- The Yankees have no interest in re-signing Damaso Marte and GM Brian Cashman could imagine Pedro Feliciano helping in September at best, writes Joel Sherman of the New York Post. Sherman looks at all the Yankees roster possibilities in this blog post.
- "The bullpen has become a cheap thing for me," Cashman explains in this article from Ken Rosenthal of FOX Sports. On the other hand, Cashman spent plenty on his rotation this winter, whether through free agent dollars or the loss of Jesus Montero.
The Yankees agreed to trade A.J. Burnett to the Pirates yesterday, two days before their pitchers and catchers are scheduled to report to Spring Training. With less than 24 hours officially remaining in their offseason, let's round up the latest news surrounding the team...
- Burnett will take his physical tomorrow and final approval of the trade from the commissioner's office is likely to come Monday afternoon, reports Erik Boland of Newsday (on Twitter).
- Even after the Burnett trade, the Yankees have room in the budget for Eric Chavez or a left-handed DH but not both, according to Joel Sherman of The New York Post (Twitter links). Team executives plan to meet after the trade becomes official to discuss whether room can be made for both.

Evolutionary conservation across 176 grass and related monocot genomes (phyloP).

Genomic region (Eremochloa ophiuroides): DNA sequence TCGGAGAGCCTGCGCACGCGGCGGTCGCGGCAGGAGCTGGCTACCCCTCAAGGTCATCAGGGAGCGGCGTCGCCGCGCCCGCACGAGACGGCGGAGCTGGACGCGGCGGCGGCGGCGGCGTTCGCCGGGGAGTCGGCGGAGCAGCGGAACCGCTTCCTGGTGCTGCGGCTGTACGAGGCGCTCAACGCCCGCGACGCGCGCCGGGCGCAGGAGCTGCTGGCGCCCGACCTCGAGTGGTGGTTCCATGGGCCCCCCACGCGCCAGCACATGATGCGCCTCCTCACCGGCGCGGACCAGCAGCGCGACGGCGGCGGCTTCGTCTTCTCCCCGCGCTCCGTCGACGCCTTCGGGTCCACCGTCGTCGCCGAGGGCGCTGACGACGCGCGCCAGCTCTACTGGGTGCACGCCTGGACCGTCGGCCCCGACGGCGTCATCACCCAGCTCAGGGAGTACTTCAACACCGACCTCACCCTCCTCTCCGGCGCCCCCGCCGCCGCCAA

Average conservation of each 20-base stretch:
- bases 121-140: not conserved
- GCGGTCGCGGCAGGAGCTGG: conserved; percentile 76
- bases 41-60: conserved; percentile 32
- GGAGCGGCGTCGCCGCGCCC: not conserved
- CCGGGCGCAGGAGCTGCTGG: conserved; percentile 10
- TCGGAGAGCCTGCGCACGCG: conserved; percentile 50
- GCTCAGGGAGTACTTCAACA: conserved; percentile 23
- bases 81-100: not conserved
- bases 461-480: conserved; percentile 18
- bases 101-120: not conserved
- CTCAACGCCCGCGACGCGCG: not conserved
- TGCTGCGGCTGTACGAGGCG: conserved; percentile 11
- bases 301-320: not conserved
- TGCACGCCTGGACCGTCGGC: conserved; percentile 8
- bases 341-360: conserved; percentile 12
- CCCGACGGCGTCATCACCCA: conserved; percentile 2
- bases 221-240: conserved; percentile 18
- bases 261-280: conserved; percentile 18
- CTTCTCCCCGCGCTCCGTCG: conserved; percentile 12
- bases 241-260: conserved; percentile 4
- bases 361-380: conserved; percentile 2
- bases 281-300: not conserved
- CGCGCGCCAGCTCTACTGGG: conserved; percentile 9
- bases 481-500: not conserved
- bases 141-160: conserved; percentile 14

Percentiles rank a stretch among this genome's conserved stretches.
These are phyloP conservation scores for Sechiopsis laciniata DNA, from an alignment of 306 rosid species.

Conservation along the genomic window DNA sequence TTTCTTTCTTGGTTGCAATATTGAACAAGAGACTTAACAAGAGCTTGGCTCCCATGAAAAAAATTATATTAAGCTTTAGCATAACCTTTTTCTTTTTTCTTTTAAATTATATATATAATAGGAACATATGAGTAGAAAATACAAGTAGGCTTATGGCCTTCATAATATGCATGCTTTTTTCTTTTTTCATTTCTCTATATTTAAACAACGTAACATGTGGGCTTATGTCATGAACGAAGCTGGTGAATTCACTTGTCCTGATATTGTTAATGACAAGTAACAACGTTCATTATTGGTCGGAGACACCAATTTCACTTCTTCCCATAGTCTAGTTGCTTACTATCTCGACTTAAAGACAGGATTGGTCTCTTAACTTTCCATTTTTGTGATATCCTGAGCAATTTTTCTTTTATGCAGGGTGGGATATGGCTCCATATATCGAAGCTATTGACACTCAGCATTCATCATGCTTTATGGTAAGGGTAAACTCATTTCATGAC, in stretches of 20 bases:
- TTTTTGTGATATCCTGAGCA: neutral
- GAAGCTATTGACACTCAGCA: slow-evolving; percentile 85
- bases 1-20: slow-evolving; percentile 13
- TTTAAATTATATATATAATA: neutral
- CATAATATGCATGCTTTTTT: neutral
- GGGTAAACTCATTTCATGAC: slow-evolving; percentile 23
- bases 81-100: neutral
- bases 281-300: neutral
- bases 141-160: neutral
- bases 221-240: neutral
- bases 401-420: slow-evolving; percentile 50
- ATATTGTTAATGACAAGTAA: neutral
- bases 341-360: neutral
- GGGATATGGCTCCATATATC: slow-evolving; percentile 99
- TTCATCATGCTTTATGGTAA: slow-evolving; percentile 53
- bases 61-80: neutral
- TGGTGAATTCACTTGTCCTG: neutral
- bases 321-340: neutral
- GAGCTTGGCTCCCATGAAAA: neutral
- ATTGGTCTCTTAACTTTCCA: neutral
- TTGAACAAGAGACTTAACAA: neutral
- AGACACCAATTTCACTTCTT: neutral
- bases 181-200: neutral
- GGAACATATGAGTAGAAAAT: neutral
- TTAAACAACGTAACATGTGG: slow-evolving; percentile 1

- The Yankees still prefer Raul Ibanez to Johnny Damon because he's better against right-handed pitchers and on defense, but Damon is not entirely off the board according to Sherman (on Twitter). MLBTR readers were split pretty evenly between those two (and Vladimir Guerrero) in this morning's poll about the club's DH spot.
- Hiroki Kuroda reported to camp today and spoke to reporters (including Chad Jennings of The Journal News) about his decision to stay with the Dodgers at the trade deadline last year. The 37-year-old right-hander also wouldn't commit to any plans beyond this season.
- Joe Brescia of The New York Times chatted briefly with Gene Michael, the team's former GM and current advisor to Brian Cashman. He talked about the Jesus Montero-Michael Pineda trade, the difference between how the Yankees are run now compared to George Steinbrenner's heyday, and more.